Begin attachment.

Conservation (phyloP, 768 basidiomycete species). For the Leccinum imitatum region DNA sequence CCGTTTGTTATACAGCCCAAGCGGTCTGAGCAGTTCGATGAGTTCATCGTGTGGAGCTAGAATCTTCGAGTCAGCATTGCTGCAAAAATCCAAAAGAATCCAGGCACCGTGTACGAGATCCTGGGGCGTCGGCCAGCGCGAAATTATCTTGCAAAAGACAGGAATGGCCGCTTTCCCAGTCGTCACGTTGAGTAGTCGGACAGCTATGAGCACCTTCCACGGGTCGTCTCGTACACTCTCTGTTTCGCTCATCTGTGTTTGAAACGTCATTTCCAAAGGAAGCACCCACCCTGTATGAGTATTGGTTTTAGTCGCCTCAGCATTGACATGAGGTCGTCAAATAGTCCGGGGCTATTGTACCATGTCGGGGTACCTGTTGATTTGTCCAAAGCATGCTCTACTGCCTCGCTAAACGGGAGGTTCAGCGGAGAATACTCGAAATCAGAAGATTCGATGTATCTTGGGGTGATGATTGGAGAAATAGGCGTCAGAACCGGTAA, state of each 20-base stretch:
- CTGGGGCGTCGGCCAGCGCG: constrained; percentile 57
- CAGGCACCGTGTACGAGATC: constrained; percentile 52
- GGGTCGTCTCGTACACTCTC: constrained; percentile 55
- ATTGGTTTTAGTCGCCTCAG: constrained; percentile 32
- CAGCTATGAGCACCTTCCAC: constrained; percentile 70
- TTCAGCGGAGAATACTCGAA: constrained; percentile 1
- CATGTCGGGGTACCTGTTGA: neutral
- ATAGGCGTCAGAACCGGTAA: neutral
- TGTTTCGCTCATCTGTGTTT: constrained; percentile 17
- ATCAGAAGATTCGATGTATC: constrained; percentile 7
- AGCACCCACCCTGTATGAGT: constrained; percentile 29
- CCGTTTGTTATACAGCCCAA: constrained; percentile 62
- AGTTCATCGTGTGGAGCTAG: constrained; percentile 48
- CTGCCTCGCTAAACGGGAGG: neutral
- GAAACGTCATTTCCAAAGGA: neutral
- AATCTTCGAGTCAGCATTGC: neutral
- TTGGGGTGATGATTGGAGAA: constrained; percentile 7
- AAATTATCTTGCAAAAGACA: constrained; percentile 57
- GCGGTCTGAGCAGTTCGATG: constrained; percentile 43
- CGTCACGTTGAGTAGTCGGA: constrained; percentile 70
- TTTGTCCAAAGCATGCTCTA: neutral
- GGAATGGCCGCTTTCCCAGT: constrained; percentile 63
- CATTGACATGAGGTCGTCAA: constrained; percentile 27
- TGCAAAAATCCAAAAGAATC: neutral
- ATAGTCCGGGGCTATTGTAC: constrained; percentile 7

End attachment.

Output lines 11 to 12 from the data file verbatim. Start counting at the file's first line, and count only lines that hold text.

- ATCAGAAGATTCGATGTATC: constrained; percentile 7
- AGCACCCACCCTGTATGAGT: constrained; percentile 29